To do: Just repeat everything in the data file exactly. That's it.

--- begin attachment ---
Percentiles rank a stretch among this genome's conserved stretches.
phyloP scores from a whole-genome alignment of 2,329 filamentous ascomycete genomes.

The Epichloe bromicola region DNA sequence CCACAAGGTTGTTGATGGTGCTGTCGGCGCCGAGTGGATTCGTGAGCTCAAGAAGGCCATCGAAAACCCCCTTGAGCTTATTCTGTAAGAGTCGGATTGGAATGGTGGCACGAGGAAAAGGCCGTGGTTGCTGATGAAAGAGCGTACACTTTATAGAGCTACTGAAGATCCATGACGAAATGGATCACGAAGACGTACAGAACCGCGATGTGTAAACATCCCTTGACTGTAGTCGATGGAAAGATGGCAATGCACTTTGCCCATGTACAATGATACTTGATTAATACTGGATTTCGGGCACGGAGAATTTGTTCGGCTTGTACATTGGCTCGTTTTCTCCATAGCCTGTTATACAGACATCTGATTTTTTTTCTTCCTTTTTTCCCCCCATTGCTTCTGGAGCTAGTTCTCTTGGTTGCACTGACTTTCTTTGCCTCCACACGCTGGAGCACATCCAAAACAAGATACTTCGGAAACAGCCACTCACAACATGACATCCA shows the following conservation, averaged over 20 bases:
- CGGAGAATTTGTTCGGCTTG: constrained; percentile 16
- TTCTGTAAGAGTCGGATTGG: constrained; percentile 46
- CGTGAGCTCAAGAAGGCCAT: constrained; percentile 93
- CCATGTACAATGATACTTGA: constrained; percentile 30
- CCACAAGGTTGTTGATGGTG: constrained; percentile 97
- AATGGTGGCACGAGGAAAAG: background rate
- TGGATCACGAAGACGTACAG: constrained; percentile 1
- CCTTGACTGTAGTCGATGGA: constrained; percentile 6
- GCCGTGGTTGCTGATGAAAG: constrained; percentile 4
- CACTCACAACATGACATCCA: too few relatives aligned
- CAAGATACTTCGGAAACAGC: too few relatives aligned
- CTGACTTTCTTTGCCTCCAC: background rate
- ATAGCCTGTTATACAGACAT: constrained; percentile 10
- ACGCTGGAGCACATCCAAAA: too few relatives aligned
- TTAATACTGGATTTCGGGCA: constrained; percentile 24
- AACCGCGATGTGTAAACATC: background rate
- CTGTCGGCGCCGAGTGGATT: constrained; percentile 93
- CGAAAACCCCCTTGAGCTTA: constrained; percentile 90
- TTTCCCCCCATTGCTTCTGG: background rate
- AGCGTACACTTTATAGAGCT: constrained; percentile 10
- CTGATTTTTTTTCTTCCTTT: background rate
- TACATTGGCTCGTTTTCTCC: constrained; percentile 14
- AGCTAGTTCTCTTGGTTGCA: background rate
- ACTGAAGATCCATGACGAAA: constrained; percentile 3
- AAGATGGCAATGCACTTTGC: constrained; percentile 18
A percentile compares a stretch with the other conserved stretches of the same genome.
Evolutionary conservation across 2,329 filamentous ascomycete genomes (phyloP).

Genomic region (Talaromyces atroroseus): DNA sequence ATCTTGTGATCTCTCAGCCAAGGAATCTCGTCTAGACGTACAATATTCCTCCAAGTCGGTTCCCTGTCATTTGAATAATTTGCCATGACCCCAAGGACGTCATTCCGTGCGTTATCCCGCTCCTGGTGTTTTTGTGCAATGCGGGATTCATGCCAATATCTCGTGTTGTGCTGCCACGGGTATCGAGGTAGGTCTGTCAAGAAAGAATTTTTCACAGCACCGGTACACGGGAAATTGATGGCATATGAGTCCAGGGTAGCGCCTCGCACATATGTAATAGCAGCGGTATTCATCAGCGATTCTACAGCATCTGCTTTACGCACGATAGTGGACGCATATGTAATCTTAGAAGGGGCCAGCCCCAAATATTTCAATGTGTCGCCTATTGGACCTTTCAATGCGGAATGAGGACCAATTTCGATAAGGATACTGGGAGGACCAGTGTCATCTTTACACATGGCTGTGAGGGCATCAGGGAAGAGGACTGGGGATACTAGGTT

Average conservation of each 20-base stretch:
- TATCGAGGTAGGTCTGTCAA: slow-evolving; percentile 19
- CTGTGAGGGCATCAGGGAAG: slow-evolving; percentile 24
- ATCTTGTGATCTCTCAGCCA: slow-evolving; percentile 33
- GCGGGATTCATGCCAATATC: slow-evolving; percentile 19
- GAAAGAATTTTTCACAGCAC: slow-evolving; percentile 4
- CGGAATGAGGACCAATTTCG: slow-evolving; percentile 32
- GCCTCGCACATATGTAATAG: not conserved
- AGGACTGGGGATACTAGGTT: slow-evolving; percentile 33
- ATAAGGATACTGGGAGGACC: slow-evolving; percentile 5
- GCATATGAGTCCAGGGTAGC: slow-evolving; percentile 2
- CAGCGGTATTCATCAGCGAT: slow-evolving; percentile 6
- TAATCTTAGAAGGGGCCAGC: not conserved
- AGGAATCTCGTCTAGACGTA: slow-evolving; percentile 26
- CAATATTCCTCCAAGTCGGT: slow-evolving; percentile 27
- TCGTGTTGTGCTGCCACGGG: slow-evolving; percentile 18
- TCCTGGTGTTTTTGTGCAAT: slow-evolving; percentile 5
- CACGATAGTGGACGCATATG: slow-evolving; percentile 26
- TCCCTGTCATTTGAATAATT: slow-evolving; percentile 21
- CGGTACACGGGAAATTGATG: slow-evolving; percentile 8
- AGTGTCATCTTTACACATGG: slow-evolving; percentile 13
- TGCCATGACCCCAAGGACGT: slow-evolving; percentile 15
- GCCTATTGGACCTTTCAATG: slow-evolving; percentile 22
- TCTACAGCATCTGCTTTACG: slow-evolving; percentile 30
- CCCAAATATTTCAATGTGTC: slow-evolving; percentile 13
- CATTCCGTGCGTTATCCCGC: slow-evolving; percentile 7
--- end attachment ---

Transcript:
Percentiles rank a stretch among this genome's conserved stretches.
phyloP scores from a whole-genome alignment of 2,329 filamentous ascomycete genomes.

The Epichloe bromicola region DNA sequence CCACAAGGTTGTTGATGGTGCTGTCGGCGCCGAGTGGATTCGTGAGCTCAAGAAGGCCATCGAAAACCCCCTTGAGCTTATTCTGTAAGAGTCGGATTGGAATGGTGGCACGAGGAAAAGGCCGTGGTTGCTGATGAAAGAGCGTACACTTTATAGAGCTACTGAAGATCCATGACGAAATGGATCACGAAGACGTACAGAACCGCGATGTGTAAACATCCCTTGACTGTAGTCGATGGAAAGATGGCAATGCACTTTGCCCATGTACAATGATACTTGATTAATACTGGATTTCGGGCACGGAGAATTTGTTCGGCTTGTACATTGGCTCGTTTTCTCCATAGCCTGTTATACAGACATCTGATTTTTTTTCTTCCTTTTTTCCCCCCATTGCTTCTGGAGCTAGTTCTCTTGGTTGCACTGACTTTCTTTGCCTCCACACGCTGGAGCACATCCAAAACAAGATACTTCGGAAACAGCCACTCACAACATGACATCCA shows the following conservation, averaged over 20 bases:
- CGGAGAATTTGTTCGGCTTG: constrained; percentile 16
- TTCTGTAAGAGTCGGATTGG: constrained; percentile 46
- CGTGAGCTCAAGAAGGCCAT: constrained; percentile 93
- CCATGTACAATGATACTTGA: constrained; percentile 30
- CCACAAGGTTGTTGATGGTG: constrained; percentile 97
- AATGGTGGCACGAGGAAAAG: background rate
- TGGATCACGAAGACGTACAG: constrained; percentile 1
- CCTTGACTGTAGTCGATGGA: constrained; percentile 6
- GCCGTGGTTGCTGATGAAAG: constrained; percentile 4
- CACTCACAACATGACATCCA: too few relatives aligned
- CAAGATACTTCGGAAACAGC: too few relatives aligned
- CTGACTTTCTTTGCCTCCAC: background rate
- ATAGCCTGTTATACAGACAT: constrained; percentile 10
- ACGCTGGAGCACATCCAAAA: too few relatives aligned
- TTAATACTGGATTTCGGGCA: constrained; percentile 24
- AACCGCGATGTGTAAACATC: background rate
- CTGTCGGCGCCGAGTGGATT: constrained; percentile 93
- CGAAAACCCCCTTGAGCTTA: constrained; percentile 90
- TTTCCCCCCATTGCTTCTGG: background rate
- AGCGTACACTTTATAGAGCT: constrained; percentile 10
- CTGATTTTTTTTCTTCCTTT: background rate
- TACATTGGCTCGTTTTCTCC: constrained; percentile 14
- AGCTAGTTCTCTTGGTTGCA: background rate
- ACTGAAGATCCATGACGAAA: constrained; percentile 3
- AAGATGGCAATGCACTTTGC: constrained; percentile 18
A percentile compares a stretch with the other conserved stretches of the same genome.
Evolutionary conservation across 2,329 filamentous ascomycete genomes (phyloP).

Genomic region (Talaromyces atroroseus): DNA sequence ATCTTGTGATCTCTCAGCCAAGGAATCTCGTCTAGACGTACAATATTCCTCCAAGTCGGTTCCCTGTCATTTGAATAATTTGCCATGACCCCAAGGACGTCATTCCGTGCGTTATCCCGCTCCTGGTGTTTTTGTGCAATGCGGGATTCATGCCAATATCTCGTGTTGTGCTGCCACGGGTATCGAGGTAGGTCTGTCAAGAAAGAATTTTTCACAGCACCGGTACACGGGAAATTGATGGCATATGAGTCCAGGGTAGCGCCTCGCACATATGTAATAGCAGCGGTATTCATCAGCGATTCTACAGCATCTGCTTTACGCACGATAGTGGACGCATATGTAATCTTAGAAGGGGCCAGCCCCAAATATTTCAATGTGTCGCCTATTGGACCTTTCAATGCGGAATGAGGACCAATTTCGATAAGGATACTGGGAGGACCAGTGTCATCTTTACACATGGCTGTGAGGGCATCAGGGAAGAGGACTGGGGATACTAGGTT

Average conservation of each 20-base stretch:
- TATCGAGGTAGGTCTGTCAA: slow-evolving; percentile 19
- CTGTGAGGGCATCAGGGAAG: slow-evolving; percentile 24
- ATCTTGTGATCTCTCAGCCA: slow-evolving; percentile 33
- GCGGGATTCATGCCAATATC: slow-evolving; percentile 19
- GAAAGAATTTTTCACAGCAC: slow-evolving; percentile 4
- CGGAATGAGGACCAATTTCG: slow-evolving; percentile 32
- GCCTCGCACATATGTAATAG: not conserved
- AGGACTGGGGATACTAGGTT: slow-evolving; percentile 33
- ATAAGGATACTGGGAGGACC: slow-evolving; percentile 5
- GCATATGAGTCCAGGGTAGC: slow-evolving; percentile 2
- CAGCGGTATTCATCAGCGAT: slow-evolving; percentile 6
- TAATCTTAGAAGGGGCCAGC: not conserved
- AGGAATCTCGTCTAGACGTA: slow-evolving; percentile 26
- CAATATTCCTCCAAGTCGGT: slow-evolving; percentile 27
- TCGTGTTGTGCTGCCACGGG: slow-evolving; percentile 18
- TCCTGGTGTTTTTGTGCAAT: slow-evolving; percentile 5
- CACGATAGTGGACGCATATG: slow-evolving; percentile 26
- TCCCTGTCATTTGAATAATT: slow-evolving; percentile 21
- CGGTACACGGGAAATTGATG: slow-evolving; percentile 8
- AGTGTCATCTTTACACATGG: slow-evolving; percentile 13
- TGCCATGACCCCAAGGACGT: slow-evolving; percentile 15
- GCCTATTGGACCTTTCAATG: slow-evolving; percentile 22
- TCTACAGCATCTGCTTTACG: slow-evolving; percentile 30
- CCCAAATATTTCAATGTGTC: slow-evolving; percentile 13
- CATTCCGTGCGTTATCCCGC: slow-evolving; percentile 7